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PRESENT: Goodwyn, Mims, Powell, Kelsey, McCullough, and Chafin, JJ., and Millette, S.J. NORTHERN VIRGINIA KITCHEN, BATH & BASEMENT, INC., ET AL. v. Record No. 200335 OPINION BY SENIOR JUSTICE LEROY F. MILLETTE, JR. April 15, 2021 WILLIAM ELLIS FROM THE CIRCUIT COURT OF LOUDOUN COUNTY Jeanette A. Irby, Judge This appeal arises from a jury’s award of compensatory and punitive damages stemming from the appellants’ intentional statutory torts of racial harassment and stalking. The appellants conceded liability and therefore the narrow issue before us is whether the evidence of emotional distress alone, without any evidence of monetary damages, was sufficient to support the jury’s award. For the reasons explained below, we will affirm the circuit court’s judgment. I. BACKGROUND John Powell (“Powell”), a white man, is the president and owner of Northern Virginia Kitchen, Bath & Basement, Inc., (“NVKBB”), a company that specializes in remodeling or constructing kitchens, baths, and basements. In May 2017, William Ellis (“Ellis”), a black man, moved from Mississippi to Virginia and began working for Powell and NVKBB as an independent contractor. In July 2017, Ellis began working on a contract Powell entered into with a certain homeowner (referred to as “Ms. C” or the “Homeowner”) to build a basement bathroom. However, Powell and Ms. C terminated their contract due to a dispute. Ms. C subsequently asked Ellis, and he agreed, to finish the bathroom project and to undertake additional renovation work in her basement. Powell became upset that Ellis continued to work for Ms. C. He left two angry voicemails on Ellis’s cellular telephone stating, among other things, that Ellis had made “a ni***er move” that would not work out well for him; that “we don’t play that s**t down here in Virginia, boy;” that he had “better not see [Ellis] over there [at Ms. C’s house];” and he had “motorcycle clubs and gangs around” and that Ellis was in “the wrong part of town to be playing that dirty s**t . . . .” Powell also said that he had hired Ellis “for his color;” because he is “black” and “a minority,” but that Ellis had “pulled the same s**t that f***ing black people around here do” and had “ruined it for the next black man.” Ellis expressly told Powell to stop calling him. Powell nevertheless sent berating text messages to Ellis. By October 2017, the situation between NVKBB, Powell, and Ms. C had escalated, including instances in which Ms. C posted Powell’s messages to Ellis on social media and certain websites in which customers rate a business. NVKBB subsequently filed a complaint against Ms. C, and included Ellis, alleging defamation and conspiracy to injure a trade or business. Ellis filed a counterclaim against NVKBB and Powell, individually, alleging, as relevant here, racially motivated harassment in violation of Code § 8.01-42.1 and stalking in violation of Code § 8.01-42.3. The circuit court subsequently dismissed NVKBB’s defamation complaint against Ellis with prejudice. Ellis prosecuted his counterclaim against NVKBB and Powell, which resulted in the judgment from which they now appeal. Due to NVKBB and Powell’s failures to comply with discovery orders, the circuit court issued monetary sanctions against them and granted partial summary judgment against Powell establishing his liability for violating Code §§ 8.0142.1 and -42.3. NVKBB subsequently stipulated to liability thereby leaving Ellis’s evidence of damages as the sole matter for the jury’s consideration. 2 At trial, Ellis told the jury that after he received the voice messages, he wanted nothing to do with Powell because “ni***r” was “a hurting word” to him. Ellis stated that when he listened to Powell’s first voicemail, his nephew was within earshot and it affected Ellis because his nephew “shouldn’t be hearing those kind[s] of things.” Ellis further testified that Powell’s voice messages made him “upset” and “kind of scared” because Powell “threatened that he was going to do something to me” and “he threatened me with motorcycle gangs and clubs, and . . . when a man say[s] something . . . my belief [is] that he really will follow through with it.” With regard to Powell’s comments about his motorcycle clubs and gangs, Ellis also related that “for a period of time, every time I go down the road, I see a motorcycle, I just have a nervous feeling come across, and I had to -- watch them till they get out of sight . . . especially when I’m on the interstate.” Ellis described how he changed his schedule so he would not be on the same roads that he thought Powell and his associates would be traveling, stating, “I didn’t drive at night . . . [b]ecause I didn’t want to run across . . . nobody . . . that could communicate with Mr. Powell.” Ellis said that he tried to avoid Leesburg and Chantilly for that same reason. Ellis further recounted that he changed his work routine at Ms. C’s house because of his fear of Powell, stating that he “tried to finish [by] a certain part of the day and [if] it roll over into too late, I had to stay there overnight. Just work overnight to leave the next morning.” Ellis explained that he was afraid Powell would come near Ms. C’s house to try and catch him on the road “to do something to me . . . my thought was he was going to . . . do something to hurt me.” Ellis confirmed that he told his sister, friends and Ms. C that he was afraid of Powell due to his threatening behavior. Ellis reiterated that Powell’s statements describing his work for Ms. C as “a ni***r move” and calling him “boy” upset him “[b]ecause that’s what a lot of people back home called 3 the guys that work[ed] for them on the plantation, boys . . . [s]o I guess [Powell] thought since I’m from Mississippi, he can own me.” On cross-examination, Ellis responded that although he installed security cameras at his home because he was afraid of Powell, he did not call the police, contact a court or seek legal advice about Powell’s voice and text messages. He testified that he did not take any other action because he thought the situation “would just go away” or “blow over.” However, the matter did not go away or blow over, explained Ellis, because, after Powell’s voice messages, Powell continued to contact Ms. C about Ellis and to berate Ellis via text messages. “Then,” said Ellis, Powell “involve[d] me in a lawsuit I didn’t have anything to do with” and “therefore, I made a counterclaim” against NVKBB and Powell. Ellis further agreed that although Powell’s messages made him feel nervous and afraid when he saw motorcycles, he did not seek any professional help, such as a seeing a psychiatrist, counselor or the clergy in his church. At the conclusion of NVKBB and Powell’s cross-examination, Ellis confirmed that he based his claims on Powell’s use of the words “ni***r” and “boy” and that Powell’s messages made him feel “intimidated . . . harassed . . . [and] threatened . . . .” At the close of all the evidence, NVKBB and Powell moved to strike the evidence as insufficient for anything other than nominal damages because Ellis had failed to demonstrate that he had sought medical treatment or incurred any loss of wages or other monetary damages. They asserted that Ellis’s evidence demonstrated nothing more than hurt feelings, rather than some quantifiable monetary damage. The circuit court denied NVKBB and Powell’s motions to strike and submitted the evidence to the jury, which returned a verdict in favor of Ellis, awarding, for each of Ellis’s claims, $50,000 in compensatory damages, jointly and severally against NVKBB and Powell, for 4 a total of $100,000; and $75,000 in punitive damages against Powell, for a total of $150,000 in punitive damages, and a grand total of $250,000. NVKBB and Powell filed a motion to set aside the jury’s verdict, maintaining that Ellis’s failure to prove any monetary or out-of-pocket damages precluded the jury’s award of compensatory damages and that without proof of compensatory damages, the jury’s award of punitive damages should likewise be set aside. They argued that Ellis’s testimony that he filed the counterclaim against NVKBB and Powell because they first involved Ellis in a lawsuit demonstrated that Ellis’s true motive for filing the lawsuit was not to seek redress for his alleged emotional injuries, but simply to address Ellis’s “retribution and anger” and “retaliation.” NVKBB and Powell contended that Ellis did not sufficiently testify or articulate his alleged mental anguish, but instead submitted that his purported evidence came from his counsel’s imaginative argument. They added that Ellis’s fear of motorcycles did not “square[] with ordinary human experience” regarding causation of “the damages he claimed he suffered.” Ellis recounted that his testimony amply described how he had been intimidated, humiliated, harassed and embarrassed by Powell’s words. He reiterated that Virginia law fully supports compensatory damages for mental anguish, humiliation and embarrassment, particularly considering the specific circumstances of his claim. Viewing the evidence in the light most favorable to Ellis, the circuit court recalled that Ellis testified about his fear, not only with respect to motorcycles, but also about how Powell’s conduct affected him. Upon finding that compensatory damages recompense not only any actual loss, but also injury including insult and mental anguish, the circuit court concluded that Ellis’s testimony was sufficient to support the jury’s verdict. Accordingly, the circuit court entered judgment on the jury’s verdict. 5 We granted NVKBB and Powell this appeal. In their first assignment of error, NVKBB and Powell assert that the circuit court erred in denying their motions to strike and to set aside the jury’s verdict on the grounds that Ellis failed to prove any damages. In their second assignment of error, they contend that the circuit court erred in denying the motions to strike regarding the award for punitive damages because there was insufficient evidence to support compensatory damages. II. DISCUSSION It is well-settled that “a party who comes before us with a jury verdict approved by the circuit court ‘occupies the most favored position known to the law.’” Ravenwood Towers, Inc. v. Woodyard, 244 Va. 51, 57 (1992) (citations omitted). “As a general rule, [w]e will not set aside a [circuit] court’s judgment sustaining a jury verdict unless it is ‘plainly wrong or without evidence to support it.’” Parson v. Miller, 296 Va. 509, 523-24 (2018) (citing Fruiterman v. Granata, 276 Va. 629, 637 (2008) (quoting Code § 8.01-680)). Where, as here, the circuit court has “declined to strike the plaintiff’s evidence or to set aside a jury verdict, the standard of appellate review in Virginia requires this Court to consider whether the evidence presented, taken in the light most favorable to the plaintiff, was sufficient to support the jury verdict in favor of the plaintiff.” 1 Id. at 523-24 (citing Bitar v. Rahman, 272 Va. 130, 141 (2006)). As previously noted, NVKBB and Powell conceded liability on Ellis’s claim of racial harassment in violation of Code § 8.01-42.1, 2 which provides in relevant part that: 1 Because the claims of Powell and NVKBB were dismissed, and the trial was solely upon the claims of Ellis for damages, he was in the posture of a “plaintiff” under these principles. 2 Although the General Assembly amended Code § 8.01-42.1, effective July 1, 2020, the amendments do not materially affect the issues here. See Acts 2020, chs. 746, 1171. 6 A. An action for . . . civil damages . . . shall lie for any person who is subjected to acts of (i) intimidation or harassment or (ii) violence against his person . . . where such acts are motivated by racial, religious, or ethnic animosity. B. Any aggrieved party who initiates and prevails in an action authorized by this section shall be entitled to damages, including punitive damages . . . . Appellants also conceded liability on Ellis’s stalking claim in violation in Code § 8.0142.3, which provides, as relevant here, that: A. A victim has a civil cause of action against an individual who engaged in conduct that is prohibited under § 18.2-60.3, whether or not the individual has been charged or convicted for the alleged violation, for the compensatory damages incurred by the victim as a result of that conduct . . . . If compensatory damages are awarded, a victim may also be awarded punitive damages. B. As used in this section: “Compensatory damages” includes damages for all of the defendant’s acts prohibited by § 18.2-60.3. “Victim” means a person who, because of the conduct of the defendant that is prohibited under § 18.2-60.3, was placed in reasonable fear of death, criminal sexual assault, or bodily injury to himself . . . . The acts prohibited by Code § 18.2-60.3 include engaging, on more than one occasion, in conduct “directed at another person with the intent to place, or when [the actor] knows or reasonably should know that the conduct places that person in reasonable fear of death . . . or bodily injury.” It further provides that “[i]f the person contacts . . . or attempts to contact . . . the person at whom the conduct is directed after being giving actual notice that the person does not want to be contacted . . . such actions shall be prima facie evidence” of stalking. Code § 18.260.3(A). With these appellants having conceded liability, there is no issue on appeal concerning the proof of Ellis’s claims or the circuit court’s application of the foregoing statutes to the evidence. We observe, however, as did the circuit court, that the plain language of Code 7 §§ 8.01-42.1 and -42.3 expressly permits compensatory and punitive damages to be awarded to a plaintiff who prevails on such claims. Appellants also raise no issue regarding the reasonableness or the amount of damages awarded. Accordingly, our discussion is limited to the narrow issue of whether Ellis’s evidence was sufficient to support the jury’s award of any damages. NVKBB and Powell argue that the evidence was insufficient because Ellis failed to identify any medical damages, out-of-pocket expenses or the specifics of any mental anguish or humiliation that would justify the award of any compensatory damages. NVKBB and Powell cite no authority that proof of monetary damages is a predicate for compensatory damages. Instead, they contend that our reasoning in Massie v. Firmstone, 134 Va. 450 (1922), should apply to bind Ellis to his testimony that he filed a counterclaim against NVKBB and Powell because they involved him in a lawsuit he had nothing to do with. They assert that this testimony demonstrated that Ellis’s motive for filing his claims of racial harassment and stalking was not to seek redress based on Powell’s statements or because those statements caused Ellis any emotional damage, but instead was based on Ellis’s quest for “retribution” and “retaliation.” Therefore, under Massie, argue the appellants, Ellis could not “rise above” this testimony, 3 and the remainder of his testimony about emotional damages 3 In Massie, this Court concluded that “[n]o litigant can successfully ask a court or jury to believe that he [or she] has not told the truth” and that, as a result, “[his or her] statements of fact and the necessary inferences therefrom are binding upon him [or her].” Patterson v. Patterson, 257 Va. 558, 563 (1999) (quoting Massie, 134 Va. at 462). This has succinctly been referred to as the rule that a litigant “cannot rise above his [or her] own testimony,” id., or the other evidence he or she has marshaled in support of a claim, Courtney v. Commonwealth, 281 Va. 363, 370 (2011). 8 should have been stricken or the circuit court should have set the jury verdict aside. We disagree. Appellants grossly misapply Massie, and it simply does not apply here. Even if we assumed that NVKBB and Powell’s interpretation of Ellis’s testimony constitutes a reasonable inference, a litigant’s motivation for filing a lawsuit is wholly unrelated to whether he has experienced any mental anguish. Similarly, Massie has no application and provides no support for the appellants’ argument that absent any proof of monetary damages the jury’s award of compensatory damages was without sufficient evidence or plainly wrong. A review of our jurisprudence reveals that we have approved compensatory damages supported by evidence of non-pecuniary or emotional damages alone. In Sea-Land Service, Inc. v. O’Neal, 224 Va. 343 (1982), we upheld an award for compensatory damages based on the victim’s emotional distress due to the loss of her employment caused by the employer’s trickery. There, we highlighted a collection of cases involving intentional torts, such as the case at bar, in which we approved “the recovery of damages for humiliation, embarrassment, and similar harm to feelings, although unaccompanied by actual physical injury, where a cause of action existed independently of such harm.” 4 (Emphasis in original.) See id. at 354 (citing Peshine v. Shepperson, 58 Va. (17 Gratt.) 472, 486 (1867) (deliberate trespass); Chesapeake & Potomac Tel. Co. v. Carless, 127 Va. 5, 9 (1920) (wrongful suspension of telephone service); W.T. Grant Co. v. Owens, 149 Va. 906, 925 (1928) (false imprisonment); James v. Powell, 154 Va. 96, 117, 4 We observe that Code § 8.01-42.1 provides for a civil action based on acts of intimidation or harassment motivated by racial, religious or ethnic animosity. Similarly, Code § 8.01-42.3 provides for a civil cause of action based on conduct that places the victim of such conduct “in reasonable fear of death . . . or bodily injury.” Both statutes expressly permit compensatory and punitive damages for these claims. Neither requires proof of physical injury. 9 (1930) (libel); and Spitzer v. Clatterbuck, 202 Va. 1001, 1006–07 (1961) (malicious prosecution)). Similarly, in Giant of Virginia., Inc. v. Pigg, 207 Va. 679, 685 (1967), we explained that “compensatory damages are those allowed as a recompense for loss or injury actually received and include loss occurring to property, necessary expenses, insult, pain, mental suffering, injury to the reputation and the like.” In that case, Mrs. Pigg visited the Giant grocery store on two separate occasions on the day in question. The second time she entered the store, she still had in her purse the merchandise she had purchased during her first visit. As Mrs. Pigg was paying for the additional items for which she had returned to the store, an employee saw the other items in her purse. He confronted Mrs. Pigg and accused her of stealing. She spoke very little English but tried to avow her innocence and explain that the receipt for the items in her purse was just outside the store in the car with her husband and children. The employee disregarded Mrs. Pigg’s avowals and had her arrested and jailed as a petty thief. After her acquittal on the charges, Mrs. Pigg sued Giant for malicious prosecution. A jury awarded her $5,000 in compensatory damages and $50,000 in punitive damages. The lower court upheld the compensatory damages but set aside the punitive damages award. On appeal, we upheld the award of compensatory damages, and affirmed the trial court’s rejection of the recovery of punitive damages because the evidence was insufficient to prove the employee acted with actual malice, a necessary element for award of punitive damages. 5 See id. at 684-66. In addition to Pigg, the circuit court below relied on Shepard v. Capitol Foundry of Virginia, Inc., 262 Va. 715 (2001). In that case, Mrs. Shepard was killed when her vehicle and a 5 Code §§ 8.01-42.1 and 42.3 expressly provide for punitive damages. Further, the appellants conceded liability, hence the issue of actual malice is not before us on appeal. 10 tractor-trailer owned by Capitol Foundry and driven by its employee collided. The jury awarded compensatory damages to Mrs. Shepard’s husband and five adult children. Capitol Foundry moved to set aside the verdict, or in the alternative, for remittitur, arguing that the only evidence of damages was non-pecuniary and that the award was excessive. The trial court denied the motion to set aside the verdict, but, finding the evidence insufficient, granted the motion for remittitur. On appeal, we reversed the trial court’s judgment, explaining that evidence of sorrow, mental anguish and solace can be sufficient to support a jury’s award of compensatory damages. Id. at 723. The circuit court also found the rationale in Johnson v. Hugo’s Skateway, 974 F.2d 1408 (4th Cir. 1992), instructive. There, the Fourth Circuit upheld the trial court’s denial of the defendant’s motion to set aside an award of compensatory damages. As in the case at bar, the plaintiff in Johnson sued a roller skating rink for racial harassment pursuant to Code § 8.01-42.1. The Fourth Circuit, viewing all the evidence in the light most favorable to Johnson, and drawing all reasonable inferences in his favor, concluded the evidence was sufficient to support the jury’s award of compensatory damages for racial harassment and intimidation. As relevant here, the evidence showed that Johnson was the only black patron at the skating rink on the night in question, that the owner had made derogatory comments about Johnson arriving with two white female companions, and that she had expressed her distaste for mixed-race couples. The evidence also showed that shortly after the owner made her remarks, she directed a manager to call Johnson off the skating rink and bring him to a “back room.” Johnson testified that he felt threatened and intimidated by the white manager’s unexplained request, in an overwhelmingly white establishment, to accompany him to a back room. Johnson refused to go to the back room, but offered to leave. However, the owner called the police, which resulted in other claims not 11 relevant here. For our purposes, it is sufficient to observe that Ellis, in the case at bar, like Johnson, submitted no evidence of monetary damages or physical injuries. Accordingly, we find no error in the lower court’s judgment and no merit in NVKBB and Powell’s argument that monetary damages are a necessary predicate for an award of compensatory damages. Further, viewing the evidence in the light most favorable to Ellis, we conclude that his testimony describing how Powell’s conduct made him feel intimidated, harassed, threatened, and humiliated was sufficient to support the jury’s verdict and thus the circuit court’s approval of the damages awards was not plainly wrong. Because we find no error in the circuit court’s judgment that the evidence, consisting solely of mental anguish, emotional distress and humiliation, was sufficient to support the jury’s award of compensatory damages, and because it is well-established that compensatory damages are a predicate for an award of punitive damages, we need not address assignment of error two. See Syed v. ZH Technologies, Inc., 280 Va. 58, 74-75 (2010) (holding that “an award of compensatory damages . . . is an indispensable predicate for an award of punitive damages, except in actions for libel and slander”) (citations omitted). III. CONCLUSION For the foregoing reasons we find no error in the circuit court’s denial of appellants’ motions and will affirm the circuit court’s judgment entered on the jury’s verdict. Affirmed. 12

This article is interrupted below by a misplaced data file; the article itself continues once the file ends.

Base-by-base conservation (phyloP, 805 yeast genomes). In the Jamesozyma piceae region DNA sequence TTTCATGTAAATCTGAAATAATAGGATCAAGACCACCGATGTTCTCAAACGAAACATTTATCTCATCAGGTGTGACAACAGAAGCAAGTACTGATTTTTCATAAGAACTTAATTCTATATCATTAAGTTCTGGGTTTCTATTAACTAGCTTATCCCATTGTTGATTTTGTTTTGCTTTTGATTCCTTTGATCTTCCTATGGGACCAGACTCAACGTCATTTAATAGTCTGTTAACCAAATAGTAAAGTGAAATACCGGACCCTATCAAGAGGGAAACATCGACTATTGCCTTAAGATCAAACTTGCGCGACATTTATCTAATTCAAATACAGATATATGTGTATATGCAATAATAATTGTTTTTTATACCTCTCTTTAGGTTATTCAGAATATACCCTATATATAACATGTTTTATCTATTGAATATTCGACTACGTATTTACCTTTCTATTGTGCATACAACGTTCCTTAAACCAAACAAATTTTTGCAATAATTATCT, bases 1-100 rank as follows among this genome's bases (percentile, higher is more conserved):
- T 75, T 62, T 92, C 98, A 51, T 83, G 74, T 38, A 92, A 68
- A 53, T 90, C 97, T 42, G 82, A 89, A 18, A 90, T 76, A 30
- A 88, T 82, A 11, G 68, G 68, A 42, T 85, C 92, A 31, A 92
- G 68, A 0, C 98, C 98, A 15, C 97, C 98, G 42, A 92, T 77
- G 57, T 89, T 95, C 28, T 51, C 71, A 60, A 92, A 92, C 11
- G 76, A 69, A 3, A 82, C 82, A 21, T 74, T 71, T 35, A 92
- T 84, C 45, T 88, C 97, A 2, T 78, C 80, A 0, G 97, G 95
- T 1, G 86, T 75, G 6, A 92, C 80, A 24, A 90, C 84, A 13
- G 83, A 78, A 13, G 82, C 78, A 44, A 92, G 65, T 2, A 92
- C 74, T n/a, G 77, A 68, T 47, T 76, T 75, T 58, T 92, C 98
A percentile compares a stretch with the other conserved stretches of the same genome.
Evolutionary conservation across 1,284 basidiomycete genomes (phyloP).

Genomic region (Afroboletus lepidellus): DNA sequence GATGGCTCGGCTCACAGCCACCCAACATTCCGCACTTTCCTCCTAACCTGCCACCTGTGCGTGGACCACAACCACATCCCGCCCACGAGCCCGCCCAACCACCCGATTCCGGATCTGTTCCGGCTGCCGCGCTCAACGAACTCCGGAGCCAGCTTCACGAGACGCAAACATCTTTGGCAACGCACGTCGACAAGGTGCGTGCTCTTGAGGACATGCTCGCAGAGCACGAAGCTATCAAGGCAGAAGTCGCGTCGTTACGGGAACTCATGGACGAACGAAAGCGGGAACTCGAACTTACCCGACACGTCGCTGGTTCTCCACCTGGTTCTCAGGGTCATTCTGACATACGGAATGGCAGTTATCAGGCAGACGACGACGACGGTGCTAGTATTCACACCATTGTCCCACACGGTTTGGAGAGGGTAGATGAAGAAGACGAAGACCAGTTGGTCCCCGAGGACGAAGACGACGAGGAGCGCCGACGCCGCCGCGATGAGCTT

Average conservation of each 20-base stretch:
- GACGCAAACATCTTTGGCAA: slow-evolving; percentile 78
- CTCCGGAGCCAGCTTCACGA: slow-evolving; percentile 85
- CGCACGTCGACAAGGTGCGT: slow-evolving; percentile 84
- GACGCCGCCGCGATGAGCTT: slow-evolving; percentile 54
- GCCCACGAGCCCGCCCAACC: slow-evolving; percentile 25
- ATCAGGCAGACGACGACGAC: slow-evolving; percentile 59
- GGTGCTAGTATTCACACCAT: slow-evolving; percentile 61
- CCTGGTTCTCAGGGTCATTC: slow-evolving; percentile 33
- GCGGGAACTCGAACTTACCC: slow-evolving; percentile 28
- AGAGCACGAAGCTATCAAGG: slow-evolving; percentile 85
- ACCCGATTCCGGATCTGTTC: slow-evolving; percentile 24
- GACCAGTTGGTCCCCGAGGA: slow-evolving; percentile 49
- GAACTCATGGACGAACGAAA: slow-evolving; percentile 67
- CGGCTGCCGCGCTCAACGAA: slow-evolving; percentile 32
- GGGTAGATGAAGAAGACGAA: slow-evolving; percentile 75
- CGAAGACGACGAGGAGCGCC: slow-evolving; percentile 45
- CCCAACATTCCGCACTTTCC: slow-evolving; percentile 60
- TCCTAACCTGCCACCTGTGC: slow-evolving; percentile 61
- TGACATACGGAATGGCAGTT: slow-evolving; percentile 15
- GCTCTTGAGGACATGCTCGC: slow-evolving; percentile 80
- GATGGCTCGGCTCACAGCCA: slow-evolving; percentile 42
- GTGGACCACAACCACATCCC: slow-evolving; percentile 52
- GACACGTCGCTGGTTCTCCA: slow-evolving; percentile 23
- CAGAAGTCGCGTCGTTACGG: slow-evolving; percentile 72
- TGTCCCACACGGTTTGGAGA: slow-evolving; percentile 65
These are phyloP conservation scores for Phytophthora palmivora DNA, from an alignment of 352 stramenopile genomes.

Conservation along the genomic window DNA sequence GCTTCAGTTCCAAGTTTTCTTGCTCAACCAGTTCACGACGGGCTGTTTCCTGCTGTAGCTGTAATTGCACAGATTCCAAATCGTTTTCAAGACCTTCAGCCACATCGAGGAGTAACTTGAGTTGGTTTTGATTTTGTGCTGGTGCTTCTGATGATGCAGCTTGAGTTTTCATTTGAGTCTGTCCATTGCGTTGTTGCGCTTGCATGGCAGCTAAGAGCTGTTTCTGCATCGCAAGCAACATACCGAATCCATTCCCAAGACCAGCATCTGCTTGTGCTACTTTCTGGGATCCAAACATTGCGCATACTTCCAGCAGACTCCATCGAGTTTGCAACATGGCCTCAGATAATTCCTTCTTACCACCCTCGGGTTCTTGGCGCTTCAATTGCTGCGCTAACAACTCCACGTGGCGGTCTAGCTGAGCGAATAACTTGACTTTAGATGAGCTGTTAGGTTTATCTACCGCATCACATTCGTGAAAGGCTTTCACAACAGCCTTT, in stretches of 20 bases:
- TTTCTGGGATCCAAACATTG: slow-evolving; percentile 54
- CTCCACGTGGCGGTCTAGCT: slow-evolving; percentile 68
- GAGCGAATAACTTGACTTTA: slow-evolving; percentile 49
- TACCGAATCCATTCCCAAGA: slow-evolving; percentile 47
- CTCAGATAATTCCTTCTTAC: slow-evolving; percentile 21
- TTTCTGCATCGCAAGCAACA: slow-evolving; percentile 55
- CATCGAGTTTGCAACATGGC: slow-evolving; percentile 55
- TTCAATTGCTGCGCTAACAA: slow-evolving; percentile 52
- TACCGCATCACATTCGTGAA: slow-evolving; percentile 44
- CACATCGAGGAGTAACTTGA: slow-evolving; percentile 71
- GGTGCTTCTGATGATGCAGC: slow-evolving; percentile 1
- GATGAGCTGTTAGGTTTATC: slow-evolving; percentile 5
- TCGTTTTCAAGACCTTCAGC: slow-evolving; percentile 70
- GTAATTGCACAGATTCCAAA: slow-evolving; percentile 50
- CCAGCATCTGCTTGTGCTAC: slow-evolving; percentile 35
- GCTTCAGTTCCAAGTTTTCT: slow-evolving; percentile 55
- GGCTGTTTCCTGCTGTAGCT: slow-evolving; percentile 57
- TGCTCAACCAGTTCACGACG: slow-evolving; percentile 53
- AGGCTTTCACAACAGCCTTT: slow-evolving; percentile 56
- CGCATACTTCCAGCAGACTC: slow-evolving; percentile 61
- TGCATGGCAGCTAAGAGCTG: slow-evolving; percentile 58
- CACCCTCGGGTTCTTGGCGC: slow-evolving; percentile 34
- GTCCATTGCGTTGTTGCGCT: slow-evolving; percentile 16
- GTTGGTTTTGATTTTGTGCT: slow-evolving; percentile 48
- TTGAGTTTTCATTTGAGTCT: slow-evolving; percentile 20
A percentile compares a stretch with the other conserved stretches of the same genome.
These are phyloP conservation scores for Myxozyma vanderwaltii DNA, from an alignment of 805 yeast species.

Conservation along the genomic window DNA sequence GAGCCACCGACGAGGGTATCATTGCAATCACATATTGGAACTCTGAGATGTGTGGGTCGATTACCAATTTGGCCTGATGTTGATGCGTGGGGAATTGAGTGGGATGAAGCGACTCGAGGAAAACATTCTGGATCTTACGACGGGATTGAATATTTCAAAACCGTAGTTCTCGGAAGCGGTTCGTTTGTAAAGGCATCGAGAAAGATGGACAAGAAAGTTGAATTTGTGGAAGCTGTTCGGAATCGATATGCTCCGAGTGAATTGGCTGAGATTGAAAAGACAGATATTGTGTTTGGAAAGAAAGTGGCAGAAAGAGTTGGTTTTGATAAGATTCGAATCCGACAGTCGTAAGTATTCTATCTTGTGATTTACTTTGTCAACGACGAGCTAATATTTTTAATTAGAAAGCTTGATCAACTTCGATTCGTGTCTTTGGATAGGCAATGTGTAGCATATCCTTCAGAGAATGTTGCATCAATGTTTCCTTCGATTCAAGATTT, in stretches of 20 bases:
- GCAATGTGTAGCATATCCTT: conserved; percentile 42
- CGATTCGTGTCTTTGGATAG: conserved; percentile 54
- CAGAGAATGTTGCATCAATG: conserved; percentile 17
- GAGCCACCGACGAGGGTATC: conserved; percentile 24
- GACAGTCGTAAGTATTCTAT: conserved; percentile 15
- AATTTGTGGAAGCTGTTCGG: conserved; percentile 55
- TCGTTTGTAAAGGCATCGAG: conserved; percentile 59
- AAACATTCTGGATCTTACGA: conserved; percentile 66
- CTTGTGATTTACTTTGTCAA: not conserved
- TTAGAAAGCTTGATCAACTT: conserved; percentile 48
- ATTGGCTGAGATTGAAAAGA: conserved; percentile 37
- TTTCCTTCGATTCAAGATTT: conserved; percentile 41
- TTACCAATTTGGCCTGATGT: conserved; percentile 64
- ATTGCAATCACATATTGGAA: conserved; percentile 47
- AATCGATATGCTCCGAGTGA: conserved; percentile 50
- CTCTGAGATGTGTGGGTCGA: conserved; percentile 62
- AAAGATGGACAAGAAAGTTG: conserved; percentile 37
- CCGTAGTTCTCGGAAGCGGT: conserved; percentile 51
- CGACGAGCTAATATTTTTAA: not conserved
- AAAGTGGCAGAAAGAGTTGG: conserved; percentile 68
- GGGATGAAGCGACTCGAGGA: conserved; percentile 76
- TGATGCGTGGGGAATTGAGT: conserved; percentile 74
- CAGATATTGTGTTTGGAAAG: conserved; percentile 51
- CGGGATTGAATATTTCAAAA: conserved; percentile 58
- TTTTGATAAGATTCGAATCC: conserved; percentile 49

Primary Holding
The Supreme Court affirmed the circuit court's judgment awarding compensatory and punitive damages arising from Appellants' intentional statutory torts, holding that the evidence was sufficient to support the award.